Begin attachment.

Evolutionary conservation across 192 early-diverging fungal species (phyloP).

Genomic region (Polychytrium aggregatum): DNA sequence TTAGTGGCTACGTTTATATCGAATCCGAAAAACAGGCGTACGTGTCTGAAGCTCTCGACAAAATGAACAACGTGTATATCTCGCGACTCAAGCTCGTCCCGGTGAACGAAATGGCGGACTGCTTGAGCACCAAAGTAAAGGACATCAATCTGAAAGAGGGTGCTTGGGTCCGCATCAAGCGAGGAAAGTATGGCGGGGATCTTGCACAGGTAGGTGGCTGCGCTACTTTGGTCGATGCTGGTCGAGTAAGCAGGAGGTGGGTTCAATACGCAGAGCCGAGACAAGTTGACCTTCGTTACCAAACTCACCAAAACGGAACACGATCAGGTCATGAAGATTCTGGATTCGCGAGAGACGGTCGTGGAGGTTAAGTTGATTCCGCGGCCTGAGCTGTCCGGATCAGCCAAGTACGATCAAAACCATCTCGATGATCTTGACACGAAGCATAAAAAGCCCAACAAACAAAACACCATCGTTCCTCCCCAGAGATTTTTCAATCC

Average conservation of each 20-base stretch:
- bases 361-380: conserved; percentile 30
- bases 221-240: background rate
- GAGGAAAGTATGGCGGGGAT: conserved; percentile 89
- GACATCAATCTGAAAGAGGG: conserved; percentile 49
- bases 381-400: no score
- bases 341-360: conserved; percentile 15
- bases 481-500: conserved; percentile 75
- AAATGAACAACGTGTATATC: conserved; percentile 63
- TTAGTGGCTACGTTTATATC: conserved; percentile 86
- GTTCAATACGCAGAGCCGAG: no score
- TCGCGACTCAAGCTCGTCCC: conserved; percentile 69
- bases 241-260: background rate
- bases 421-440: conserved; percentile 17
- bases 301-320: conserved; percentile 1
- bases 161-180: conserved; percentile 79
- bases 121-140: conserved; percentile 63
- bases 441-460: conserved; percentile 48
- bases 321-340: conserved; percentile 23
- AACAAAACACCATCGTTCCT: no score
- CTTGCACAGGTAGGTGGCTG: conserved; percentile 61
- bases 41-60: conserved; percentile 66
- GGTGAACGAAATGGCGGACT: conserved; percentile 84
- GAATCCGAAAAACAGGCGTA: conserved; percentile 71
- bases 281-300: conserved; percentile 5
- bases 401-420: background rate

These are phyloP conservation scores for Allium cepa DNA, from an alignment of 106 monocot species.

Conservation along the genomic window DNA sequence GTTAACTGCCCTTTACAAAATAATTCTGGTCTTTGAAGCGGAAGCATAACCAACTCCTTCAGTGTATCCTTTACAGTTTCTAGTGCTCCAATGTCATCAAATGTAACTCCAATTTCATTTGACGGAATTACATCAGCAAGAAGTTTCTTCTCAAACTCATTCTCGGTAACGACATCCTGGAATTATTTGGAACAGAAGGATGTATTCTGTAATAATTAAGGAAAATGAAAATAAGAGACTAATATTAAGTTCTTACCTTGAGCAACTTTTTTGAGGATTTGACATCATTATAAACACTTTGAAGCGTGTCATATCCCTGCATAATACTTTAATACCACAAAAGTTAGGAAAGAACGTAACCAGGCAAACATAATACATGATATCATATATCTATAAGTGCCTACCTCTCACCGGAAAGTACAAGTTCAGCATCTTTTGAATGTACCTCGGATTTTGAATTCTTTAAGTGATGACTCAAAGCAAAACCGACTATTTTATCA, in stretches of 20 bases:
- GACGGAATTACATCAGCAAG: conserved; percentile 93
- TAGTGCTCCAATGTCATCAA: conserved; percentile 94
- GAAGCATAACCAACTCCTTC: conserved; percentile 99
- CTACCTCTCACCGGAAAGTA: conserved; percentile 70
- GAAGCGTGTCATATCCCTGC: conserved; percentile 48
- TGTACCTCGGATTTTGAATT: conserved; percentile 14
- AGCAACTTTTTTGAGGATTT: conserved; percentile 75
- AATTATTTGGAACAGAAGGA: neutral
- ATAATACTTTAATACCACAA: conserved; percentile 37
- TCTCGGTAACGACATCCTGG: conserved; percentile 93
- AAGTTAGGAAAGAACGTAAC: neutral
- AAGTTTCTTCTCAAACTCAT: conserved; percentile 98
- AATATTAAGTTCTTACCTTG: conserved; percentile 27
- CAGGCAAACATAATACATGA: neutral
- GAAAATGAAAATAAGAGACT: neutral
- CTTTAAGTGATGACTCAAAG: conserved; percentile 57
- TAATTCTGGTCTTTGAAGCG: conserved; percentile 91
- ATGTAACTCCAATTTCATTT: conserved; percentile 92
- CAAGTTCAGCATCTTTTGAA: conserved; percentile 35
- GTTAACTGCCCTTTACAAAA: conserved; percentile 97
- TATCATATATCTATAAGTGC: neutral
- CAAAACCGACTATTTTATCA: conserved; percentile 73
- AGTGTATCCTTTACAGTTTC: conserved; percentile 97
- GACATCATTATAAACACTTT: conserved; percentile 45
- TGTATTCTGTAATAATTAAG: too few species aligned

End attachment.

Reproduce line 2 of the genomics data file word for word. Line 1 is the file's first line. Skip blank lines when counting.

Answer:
Genomic region (Polychytrium aggregatum): DNA sequence TTAGTGGCTACGTTTATATCGAATCCGAAAAACAGGCGTACGTGTCTGAAGCTCTCGACAAAATGAACAACGTGTATATCTCGCGACTCAAGCTCGTCCCGGTGAACGAAATGGCGGACTGCTTGAGCACCAAAGTAAAGGACATCAATCTGAAAGAGGGTGCTTGGGTCCGCATCAAGCGAGGAAAGTATGGCGGGGATCTTGCACAGGTAGGTGGCTGCGCTACTTTGGTCGATGCTGGTCGAGTAAGCAGGAGGTGGGTTCAATACGCAGAGCCGAGACAAGTTGACCTTCGTTACCAAACTCACCAAAACGGAACACGATCAGGTCATGAAGATTCTGGATTCGCGAGAGACGGTCGTGGAGGTTAAGTTGATTCCGCGGCCTGAGCTGTCCGGATCAGCCAAGTACGATCAAAACCATCTCGATGATCTTGACACGAAGCATAAAAAGCCCAACAAACAAAACACCATCGTTCCTCCCCAGAGATTTTTCAATCC